“The crowds that went ahead of him and those that followed shouted, “Hosanna to the Son of David!” “Blessed is he who comes in the name of the Lord!” “Hosanna in the highest heaven!” ~Matthew 21:9
This Sunday marks the final week of the Lenten season, the 40 day period leading up to Easter. Today we celebrate the holy day of feasting known as Palm Sunday. The celebration of Palm Sunday commemorates Christ’s entry into the City of Jerusalem. As Jesus arrives in the city, he is met by a large crowd of people waving palm branches in the air and laying them at his feet. They cry out to Him saying: “Hosanna! Hosanna, in the highest heaven!”
The word Hosanna is used in this passage as a shout of praise, much like the word Hallelujah. However, where Hallelujah literally means “praise be to God” the word Hosanna is translated as tosaveorrescue. So what appears in this story as a shout of praise, is actually a cry for help. As we celebrate Palm Sunday in the midst of a global pandemic, we confidently cry out to God and with expectant hearts, we trust that He will hear us.
What is the cry of your heart today?
How will you wait with an expectant heart?
” Give thanks in all circumstances, for this is God’s will for you in Christ Jesus” ~1 Thess. 5:18
Thanksgiving is the time of year when family and friends gather to share food and fellowship. But we all know that the best part of Thanksgiving is the leftovers where we get to turn one elaborate meal in many more enjoyable meals.
In 1 Thessalonians 5:18 Paul states, “Give thanks in all circumstances, for this is God’s will for you in Christ Jesus.” If God’s will is for us to give thanks in allcircumstances, perhaps these are the “spiritual leftovers” of Thanksgiving. God is calling us to turn a one day a year holiday into a daily practice of giving thanks.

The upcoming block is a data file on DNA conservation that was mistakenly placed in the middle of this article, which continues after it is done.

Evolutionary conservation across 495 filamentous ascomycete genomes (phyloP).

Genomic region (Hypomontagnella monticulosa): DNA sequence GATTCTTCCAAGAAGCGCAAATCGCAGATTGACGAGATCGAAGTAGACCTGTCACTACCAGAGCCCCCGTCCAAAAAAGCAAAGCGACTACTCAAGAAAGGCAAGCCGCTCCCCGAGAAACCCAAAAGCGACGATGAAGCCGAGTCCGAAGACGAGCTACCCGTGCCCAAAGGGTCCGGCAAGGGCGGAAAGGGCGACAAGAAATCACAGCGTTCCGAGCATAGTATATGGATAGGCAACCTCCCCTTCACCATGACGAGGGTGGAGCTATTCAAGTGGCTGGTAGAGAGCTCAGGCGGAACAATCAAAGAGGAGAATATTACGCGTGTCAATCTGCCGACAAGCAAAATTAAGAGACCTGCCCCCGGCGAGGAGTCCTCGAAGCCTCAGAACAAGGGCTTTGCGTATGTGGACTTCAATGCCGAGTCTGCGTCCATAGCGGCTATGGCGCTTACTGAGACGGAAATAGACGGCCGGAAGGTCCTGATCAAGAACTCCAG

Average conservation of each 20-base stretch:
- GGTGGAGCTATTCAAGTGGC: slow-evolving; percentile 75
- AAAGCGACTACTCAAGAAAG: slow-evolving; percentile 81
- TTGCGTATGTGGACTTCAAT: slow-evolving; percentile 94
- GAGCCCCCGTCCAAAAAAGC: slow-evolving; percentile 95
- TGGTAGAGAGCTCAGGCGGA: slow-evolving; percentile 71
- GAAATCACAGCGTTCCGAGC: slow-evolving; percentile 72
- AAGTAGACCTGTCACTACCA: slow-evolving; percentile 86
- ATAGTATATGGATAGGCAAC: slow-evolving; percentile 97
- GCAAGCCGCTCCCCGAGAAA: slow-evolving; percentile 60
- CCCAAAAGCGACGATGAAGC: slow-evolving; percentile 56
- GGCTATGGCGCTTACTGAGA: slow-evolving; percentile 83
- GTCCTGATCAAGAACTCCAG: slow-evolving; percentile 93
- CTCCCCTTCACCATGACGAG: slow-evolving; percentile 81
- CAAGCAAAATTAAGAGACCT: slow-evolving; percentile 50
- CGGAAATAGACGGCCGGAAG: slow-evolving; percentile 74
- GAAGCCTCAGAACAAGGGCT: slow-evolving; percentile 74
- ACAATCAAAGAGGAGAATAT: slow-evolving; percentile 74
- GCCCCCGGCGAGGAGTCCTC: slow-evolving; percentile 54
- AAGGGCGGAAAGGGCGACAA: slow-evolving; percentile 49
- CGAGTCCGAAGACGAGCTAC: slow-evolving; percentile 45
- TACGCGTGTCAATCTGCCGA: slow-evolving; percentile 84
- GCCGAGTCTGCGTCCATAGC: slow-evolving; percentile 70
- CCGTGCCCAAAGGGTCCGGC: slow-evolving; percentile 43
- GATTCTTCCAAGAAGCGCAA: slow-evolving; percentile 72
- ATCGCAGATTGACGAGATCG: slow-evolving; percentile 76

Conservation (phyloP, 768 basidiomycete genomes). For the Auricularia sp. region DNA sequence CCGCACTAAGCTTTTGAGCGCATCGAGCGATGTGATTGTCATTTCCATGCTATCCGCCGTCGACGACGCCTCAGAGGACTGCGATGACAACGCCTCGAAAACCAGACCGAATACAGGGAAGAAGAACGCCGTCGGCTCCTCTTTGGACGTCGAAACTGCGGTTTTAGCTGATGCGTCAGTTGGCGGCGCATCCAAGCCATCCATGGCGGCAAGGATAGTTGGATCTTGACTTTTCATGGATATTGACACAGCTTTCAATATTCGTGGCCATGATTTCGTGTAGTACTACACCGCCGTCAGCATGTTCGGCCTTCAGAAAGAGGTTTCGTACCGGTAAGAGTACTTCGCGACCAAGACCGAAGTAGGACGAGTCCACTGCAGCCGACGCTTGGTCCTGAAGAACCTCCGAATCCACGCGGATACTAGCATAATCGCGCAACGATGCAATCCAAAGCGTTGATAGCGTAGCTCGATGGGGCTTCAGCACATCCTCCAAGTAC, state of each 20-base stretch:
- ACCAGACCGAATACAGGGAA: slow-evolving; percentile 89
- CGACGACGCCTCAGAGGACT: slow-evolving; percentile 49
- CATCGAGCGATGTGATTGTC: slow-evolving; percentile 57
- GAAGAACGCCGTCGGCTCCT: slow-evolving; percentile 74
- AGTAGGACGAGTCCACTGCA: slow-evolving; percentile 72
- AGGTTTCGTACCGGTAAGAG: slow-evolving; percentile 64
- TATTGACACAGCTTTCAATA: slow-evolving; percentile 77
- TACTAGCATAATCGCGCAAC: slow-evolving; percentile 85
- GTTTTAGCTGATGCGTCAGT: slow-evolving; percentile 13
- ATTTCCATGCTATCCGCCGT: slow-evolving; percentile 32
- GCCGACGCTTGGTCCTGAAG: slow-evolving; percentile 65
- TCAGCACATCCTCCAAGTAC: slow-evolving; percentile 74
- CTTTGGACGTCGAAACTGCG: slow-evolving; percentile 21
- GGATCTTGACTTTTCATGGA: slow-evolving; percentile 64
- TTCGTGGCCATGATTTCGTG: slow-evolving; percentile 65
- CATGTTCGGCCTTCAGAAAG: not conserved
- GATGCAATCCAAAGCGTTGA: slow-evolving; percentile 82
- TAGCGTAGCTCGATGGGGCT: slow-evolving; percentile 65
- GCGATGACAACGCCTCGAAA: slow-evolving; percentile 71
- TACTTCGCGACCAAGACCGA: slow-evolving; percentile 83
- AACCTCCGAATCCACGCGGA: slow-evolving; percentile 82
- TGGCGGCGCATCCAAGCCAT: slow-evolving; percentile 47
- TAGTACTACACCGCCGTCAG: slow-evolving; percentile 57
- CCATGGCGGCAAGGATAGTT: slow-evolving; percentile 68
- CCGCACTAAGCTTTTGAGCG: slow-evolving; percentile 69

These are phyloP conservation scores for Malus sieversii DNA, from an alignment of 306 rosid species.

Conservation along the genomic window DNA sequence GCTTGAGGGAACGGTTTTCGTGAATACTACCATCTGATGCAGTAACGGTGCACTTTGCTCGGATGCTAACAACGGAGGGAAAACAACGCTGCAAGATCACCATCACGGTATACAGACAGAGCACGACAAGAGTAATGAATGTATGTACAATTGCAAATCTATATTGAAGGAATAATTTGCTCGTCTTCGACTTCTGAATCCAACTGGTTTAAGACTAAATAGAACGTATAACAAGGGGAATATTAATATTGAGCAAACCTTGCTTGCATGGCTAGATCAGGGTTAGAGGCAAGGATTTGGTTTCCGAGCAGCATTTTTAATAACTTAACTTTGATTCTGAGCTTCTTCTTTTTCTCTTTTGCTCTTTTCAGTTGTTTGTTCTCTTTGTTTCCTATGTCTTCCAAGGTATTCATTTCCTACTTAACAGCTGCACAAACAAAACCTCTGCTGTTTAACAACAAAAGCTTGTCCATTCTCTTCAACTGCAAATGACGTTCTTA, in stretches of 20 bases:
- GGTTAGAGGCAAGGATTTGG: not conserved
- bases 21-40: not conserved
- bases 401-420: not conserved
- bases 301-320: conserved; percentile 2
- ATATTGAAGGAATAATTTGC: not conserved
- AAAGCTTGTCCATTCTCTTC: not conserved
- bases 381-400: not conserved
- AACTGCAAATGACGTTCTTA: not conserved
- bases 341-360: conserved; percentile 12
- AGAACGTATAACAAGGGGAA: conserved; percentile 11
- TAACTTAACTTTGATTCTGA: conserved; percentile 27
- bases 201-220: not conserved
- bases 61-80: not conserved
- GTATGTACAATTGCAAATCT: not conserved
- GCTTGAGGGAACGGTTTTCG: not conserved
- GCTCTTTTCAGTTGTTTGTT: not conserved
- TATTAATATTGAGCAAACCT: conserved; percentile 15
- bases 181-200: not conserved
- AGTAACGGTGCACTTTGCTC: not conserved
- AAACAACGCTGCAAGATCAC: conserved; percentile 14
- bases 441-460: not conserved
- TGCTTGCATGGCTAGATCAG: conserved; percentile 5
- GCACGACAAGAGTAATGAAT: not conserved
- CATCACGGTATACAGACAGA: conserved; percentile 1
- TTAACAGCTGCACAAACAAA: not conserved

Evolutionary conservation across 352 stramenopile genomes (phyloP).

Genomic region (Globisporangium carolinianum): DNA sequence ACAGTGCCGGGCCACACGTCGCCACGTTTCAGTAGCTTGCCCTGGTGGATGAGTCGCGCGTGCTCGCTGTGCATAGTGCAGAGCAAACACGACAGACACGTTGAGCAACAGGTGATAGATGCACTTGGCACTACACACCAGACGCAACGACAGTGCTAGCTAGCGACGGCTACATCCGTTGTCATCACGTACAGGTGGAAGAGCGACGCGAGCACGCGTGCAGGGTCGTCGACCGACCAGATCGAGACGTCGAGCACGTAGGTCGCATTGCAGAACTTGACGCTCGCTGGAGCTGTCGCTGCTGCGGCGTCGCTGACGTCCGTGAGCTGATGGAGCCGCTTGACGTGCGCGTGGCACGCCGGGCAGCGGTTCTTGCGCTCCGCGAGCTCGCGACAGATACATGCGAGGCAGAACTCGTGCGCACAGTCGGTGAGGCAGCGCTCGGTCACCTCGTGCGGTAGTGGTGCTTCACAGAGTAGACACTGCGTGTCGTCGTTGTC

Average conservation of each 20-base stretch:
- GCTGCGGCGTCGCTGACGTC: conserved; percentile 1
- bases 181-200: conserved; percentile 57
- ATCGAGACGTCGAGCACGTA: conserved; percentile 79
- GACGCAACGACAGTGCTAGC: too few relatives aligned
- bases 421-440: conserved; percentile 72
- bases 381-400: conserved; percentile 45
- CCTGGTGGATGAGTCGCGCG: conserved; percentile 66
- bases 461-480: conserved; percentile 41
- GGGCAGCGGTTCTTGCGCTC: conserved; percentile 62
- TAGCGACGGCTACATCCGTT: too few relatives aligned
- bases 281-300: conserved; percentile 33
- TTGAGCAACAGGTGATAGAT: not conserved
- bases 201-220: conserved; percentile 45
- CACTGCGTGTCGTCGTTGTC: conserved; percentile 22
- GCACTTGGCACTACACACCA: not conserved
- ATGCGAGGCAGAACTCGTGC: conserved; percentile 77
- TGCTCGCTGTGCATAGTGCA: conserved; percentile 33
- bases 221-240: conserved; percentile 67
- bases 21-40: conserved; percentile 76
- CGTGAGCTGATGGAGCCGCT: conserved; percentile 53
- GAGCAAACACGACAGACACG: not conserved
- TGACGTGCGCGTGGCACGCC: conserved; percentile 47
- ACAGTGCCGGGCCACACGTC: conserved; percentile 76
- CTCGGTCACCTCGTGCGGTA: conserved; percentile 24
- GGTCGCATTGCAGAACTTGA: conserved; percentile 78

What are you most thankful for?
In what ways can you express your gratitude today and every day?
“Take off the grave clothes and live!” ~ John 11: 44
During this season of the year, we often focus on themes of new life and resurrection as we prepare for the celebration of our risen Lord. One of the more interesting passages which explores these themes actually occurs a few months before Jesus’ resurrection. In John 11, Jesus is summoned to the tomb of Lazarus, who has been dead for 3 days. There he encounters the family who has been grieving, including Mary and Martha. In a dramatic moment, Jesus calls Lazarus out from the grave saying, “Lazarus, come out!” After he performs the miracle of resurrecting him from the dead, Jesus then commands him to “take off the grave clothes” so that he might truly live.
Although Jesus has the power to set us free, we, like Lazarus, must take off our “grave clothes”– our past hurts, present pain and future worries. When we free ourselves from those things which hinder us, only then are we free to live the life God purposed for us.
Which grave clothes are you still wearing?
What steps will you take this week to remove these clothes so that you can truly live?
“Glory to God in the highest heaven, and on earth peace to those on whom his favor rests.” ~Luke 2:14
This time of year we hear seasonal songs playing on the radio, in grocery stores and in shopping malls. From carols to jingles, I wonder, what is it about songs that make the holidays so special?
Songs are used throughout Scripture to lead God’s people into worship during specific times of God’s provision. After the Exodus, Moses and the Israelites sang a song to the Lord. When David defeated Goliath, the people celebrated with tambourines and musical instruments. And at the announcement of an infant birth a host of angels burst into song singing, “Glory to God in the highest and peace on earth.”